1 May 2007. Labor Day. Tuesday of the 4th Week of Easter
Acts 11, 19-26 and John 10. 22-30 Exemplary Justice
With the virtues such as prudence and temperance, our Catholic faith places justice as one of the cardinal virtues. Cardinal (Latin, cardo) means many virtues hinge on it. Thus, it is a virtue that every humane person, certainly each and every Christian, should honor both in word and deed. Justice cannot be separated from faith. Our faith must do justice, as the General Congregation of the Society of Jesus asserts.
There are different types of justice as we know from our faith. Commutative Justice governs the relationships between individuals. Distributive Justice governs relationships between government and its citizens. And Social Justice governs all social, political and economic relationships within our society.
Justice like a coin has two faces. First, there is justice in our external relationships, and justice within. That means every organization, institution and communities have to be just to those beyond their jurisdiction but also should be just within it. For example, the Office of the Ombudsman who checks on the lifestyle of government officials to prevent corruption should also practice a lifestyle check within its ranks.
This should be the same with the Church and all those who are members of the church. Unlike the other organizations, the Church profess that we are the body of Christ. We are the people of God. Thus, if we are indeed the Body of Christ, then we have to practice commutative, distributive, and social justice within and outside of our church. Because our highest regard is to be like Jesus who is just.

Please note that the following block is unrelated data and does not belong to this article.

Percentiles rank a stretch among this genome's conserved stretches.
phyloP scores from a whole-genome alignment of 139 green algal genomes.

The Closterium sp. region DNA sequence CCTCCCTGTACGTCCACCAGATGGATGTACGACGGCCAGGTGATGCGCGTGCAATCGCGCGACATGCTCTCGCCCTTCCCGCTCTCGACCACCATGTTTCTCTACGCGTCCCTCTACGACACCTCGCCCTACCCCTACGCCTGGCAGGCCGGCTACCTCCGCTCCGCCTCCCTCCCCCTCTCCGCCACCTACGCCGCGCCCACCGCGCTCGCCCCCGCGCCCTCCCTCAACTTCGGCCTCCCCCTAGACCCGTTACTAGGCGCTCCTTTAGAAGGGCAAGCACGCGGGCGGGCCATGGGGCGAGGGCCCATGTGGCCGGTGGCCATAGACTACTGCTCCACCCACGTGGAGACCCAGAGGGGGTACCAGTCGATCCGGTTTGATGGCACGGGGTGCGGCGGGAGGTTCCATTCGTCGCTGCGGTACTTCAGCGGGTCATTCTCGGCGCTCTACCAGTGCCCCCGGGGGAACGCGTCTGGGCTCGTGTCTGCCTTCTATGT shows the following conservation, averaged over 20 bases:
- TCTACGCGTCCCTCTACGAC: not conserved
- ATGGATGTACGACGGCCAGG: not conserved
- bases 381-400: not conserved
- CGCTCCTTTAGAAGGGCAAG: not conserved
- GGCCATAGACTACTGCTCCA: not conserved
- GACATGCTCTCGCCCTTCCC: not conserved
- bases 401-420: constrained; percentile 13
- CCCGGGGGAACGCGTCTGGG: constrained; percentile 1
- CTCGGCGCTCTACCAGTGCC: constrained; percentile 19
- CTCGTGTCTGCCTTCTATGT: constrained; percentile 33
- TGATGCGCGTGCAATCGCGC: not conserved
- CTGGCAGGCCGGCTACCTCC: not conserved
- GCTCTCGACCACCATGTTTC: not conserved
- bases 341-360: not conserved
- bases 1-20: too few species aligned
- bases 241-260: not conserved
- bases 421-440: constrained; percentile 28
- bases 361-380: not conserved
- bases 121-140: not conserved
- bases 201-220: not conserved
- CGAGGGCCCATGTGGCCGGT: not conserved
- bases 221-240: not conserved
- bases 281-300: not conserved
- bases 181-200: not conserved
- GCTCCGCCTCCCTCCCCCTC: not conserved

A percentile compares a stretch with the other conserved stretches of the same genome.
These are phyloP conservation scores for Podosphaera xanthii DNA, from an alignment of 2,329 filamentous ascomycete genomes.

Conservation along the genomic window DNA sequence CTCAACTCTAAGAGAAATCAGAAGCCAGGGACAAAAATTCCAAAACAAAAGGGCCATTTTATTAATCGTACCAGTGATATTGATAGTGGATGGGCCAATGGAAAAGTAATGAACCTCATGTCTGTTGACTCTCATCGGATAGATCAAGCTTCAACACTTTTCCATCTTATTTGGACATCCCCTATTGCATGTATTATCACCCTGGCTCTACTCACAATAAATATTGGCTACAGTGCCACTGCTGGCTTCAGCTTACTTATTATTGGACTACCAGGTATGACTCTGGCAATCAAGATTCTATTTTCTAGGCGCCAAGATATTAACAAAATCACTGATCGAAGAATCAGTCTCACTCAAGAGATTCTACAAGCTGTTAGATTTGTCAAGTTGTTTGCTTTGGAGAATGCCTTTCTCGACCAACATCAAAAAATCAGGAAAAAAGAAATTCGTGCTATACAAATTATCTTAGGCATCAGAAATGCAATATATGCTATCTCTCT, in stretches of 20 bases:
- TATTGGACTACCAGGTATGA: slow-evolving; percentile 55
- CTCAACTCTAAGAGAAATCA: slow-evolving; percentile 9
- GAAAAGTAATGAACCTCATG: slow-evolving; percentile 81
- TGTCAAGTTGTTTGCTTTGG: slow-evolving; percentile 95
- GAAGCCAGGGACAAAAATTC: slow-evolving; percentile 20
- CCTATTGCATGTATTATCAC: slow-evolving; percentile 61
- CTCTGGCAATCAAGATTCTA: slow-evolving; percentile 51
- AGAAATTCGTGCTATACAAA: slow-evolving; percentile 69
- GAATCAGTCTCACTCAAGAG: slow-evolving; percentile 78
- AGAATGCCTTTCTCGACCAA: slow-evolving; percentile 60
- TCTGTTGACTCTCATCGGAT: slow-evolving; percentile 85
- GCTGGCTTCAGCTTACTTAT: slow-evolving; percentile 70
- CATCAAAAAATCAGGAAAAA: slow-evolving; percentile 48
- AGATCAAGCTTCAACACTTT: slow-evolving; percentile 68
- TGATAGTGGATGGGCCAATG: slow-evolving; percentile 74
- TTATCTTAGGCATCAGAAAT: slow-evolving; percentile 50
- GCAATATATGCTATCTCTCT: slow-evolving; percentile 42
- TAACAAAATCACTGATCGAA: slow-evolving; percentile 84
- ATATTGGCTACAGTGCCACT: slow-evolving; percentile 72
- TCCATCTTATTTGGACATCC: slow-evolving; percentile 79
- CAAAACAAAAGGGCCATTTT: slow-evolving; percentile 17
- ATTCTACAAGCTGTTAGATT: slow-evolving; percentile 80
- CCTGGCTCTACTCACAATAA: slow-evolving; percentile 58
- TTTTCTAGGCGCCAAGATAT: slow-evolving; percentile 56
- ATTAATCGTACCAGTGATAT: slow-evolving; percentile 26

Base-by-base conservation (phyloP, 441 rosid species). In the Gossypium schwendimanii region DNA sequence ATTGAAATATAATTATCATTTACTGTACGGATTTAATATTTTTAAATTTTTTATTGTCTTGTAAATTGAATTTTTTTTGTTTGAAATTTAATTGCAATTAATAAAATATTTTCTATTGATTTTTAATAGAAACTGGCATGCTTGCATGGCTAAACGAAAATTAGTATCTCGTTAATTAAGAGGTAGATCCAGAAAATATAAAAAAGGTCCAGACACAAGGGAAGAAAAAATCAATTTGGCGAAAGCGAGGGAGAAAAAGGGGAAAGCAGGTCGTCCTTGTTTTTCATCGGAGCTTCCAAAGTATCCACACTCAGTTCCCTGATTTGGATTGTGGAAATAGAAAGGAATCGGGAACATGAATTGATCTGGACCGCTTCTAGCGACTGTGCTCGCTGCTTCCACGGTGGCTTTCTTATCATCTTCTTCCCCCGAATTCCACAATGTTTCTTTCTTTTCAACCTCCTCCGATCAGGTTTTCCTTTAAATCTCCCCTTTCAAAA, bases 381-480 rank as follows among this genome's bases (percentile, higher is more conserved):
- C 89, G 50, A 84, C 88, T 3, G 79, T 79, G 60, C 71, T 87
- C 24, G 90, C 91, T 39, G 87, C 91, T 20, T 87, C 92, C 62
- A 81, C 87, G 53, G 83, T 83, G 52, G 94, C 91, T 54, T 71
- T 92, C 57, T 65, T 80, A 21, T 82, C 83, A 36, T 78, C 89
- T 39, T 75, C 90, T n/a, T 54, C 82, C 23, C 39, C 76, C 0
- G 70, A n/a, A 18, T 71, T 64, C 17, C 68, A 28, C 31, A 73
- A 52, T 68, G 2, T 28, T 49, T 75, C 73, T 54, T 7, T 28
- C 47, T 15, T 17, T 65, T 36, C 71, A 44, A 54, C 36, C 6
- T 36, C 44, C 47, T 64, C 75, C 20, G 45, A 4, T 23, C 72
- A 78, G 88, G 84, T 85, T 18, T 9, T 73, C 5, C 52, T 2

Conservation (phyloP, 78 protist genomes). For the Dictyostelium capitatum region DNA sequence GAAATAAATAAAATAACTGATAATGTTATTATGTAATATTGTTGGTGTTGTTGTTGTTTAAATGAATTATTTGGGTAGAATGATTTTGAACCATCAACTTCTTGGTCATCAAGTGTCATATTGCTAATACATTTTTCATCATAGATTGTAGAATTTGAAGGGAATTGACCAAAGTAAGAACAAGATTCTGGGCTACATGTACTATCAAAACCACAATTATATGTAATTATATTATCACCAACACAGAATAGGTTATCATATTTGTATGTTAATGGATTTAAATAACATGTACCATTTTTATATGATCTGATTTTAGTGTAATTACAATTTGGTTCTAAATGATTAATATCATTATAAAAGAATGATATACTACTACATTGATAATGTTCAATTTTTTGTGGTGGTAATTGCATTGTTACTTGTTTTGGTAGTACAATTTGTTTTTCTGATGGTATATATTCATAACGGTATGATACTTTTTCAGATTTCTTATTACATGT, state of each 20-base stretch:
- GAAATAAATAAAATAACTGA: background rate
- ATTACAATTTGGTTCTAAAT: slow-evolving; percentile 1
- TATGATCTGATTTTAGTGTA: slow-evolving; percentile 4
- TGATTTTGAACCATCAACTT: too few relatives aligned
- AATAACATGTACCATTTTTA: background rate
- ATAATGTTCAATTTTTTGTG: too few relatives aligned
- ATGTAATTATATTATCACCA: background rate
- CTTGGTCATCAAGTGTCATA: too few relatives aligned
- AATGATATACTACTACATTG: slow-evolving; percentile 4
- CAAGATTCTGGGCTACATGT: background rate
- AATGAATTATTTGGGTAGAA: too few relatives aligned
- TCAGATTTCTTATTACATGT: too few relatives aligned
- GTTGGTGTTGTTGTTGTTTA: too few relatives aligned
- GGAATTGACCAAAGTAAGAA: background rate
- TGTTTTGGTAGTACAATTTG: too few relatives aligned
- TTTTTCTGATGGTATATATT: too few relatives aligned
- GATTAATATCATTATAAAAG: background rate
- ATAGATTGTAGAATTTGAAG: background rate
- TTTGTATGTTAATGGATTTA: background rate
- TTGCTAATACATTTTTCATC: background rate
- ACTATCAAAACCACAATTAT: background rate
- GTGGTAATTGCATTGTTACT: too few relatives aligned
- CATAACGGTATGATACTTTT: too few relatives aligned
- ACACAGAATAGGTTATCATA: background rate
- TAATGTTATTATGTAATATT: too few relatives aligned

Therefore the challenge is this: we cannot just say to others that we are like other organizations that have certain unjust practices. The bishops tell us in Catholic social teaching, that in our dealings with our employees, whether they are our house helps or office staff that we, Catholics, must not only be as good as other organizations, but we must be “exemplary.”
Therefore, as we celebrate Labor Day and the Feast of St. Joseph the Worker, we may look at our practice of justice. It is not enough that we are like other organizations. As Christians, we are challenged to be “exemplary” justice givers.
*One of the touching traditions is done after the funeral mass of a Jesuit. As the body passes through the Loyola House corridor on its way to Sacred Heart Novitiate, the Jesuits give the person a warm applause for his selfless labor. Here Fr. Charlie Wolf SJ, our confessor and spiritual director is given honor by us, his brothers. Exemplary life.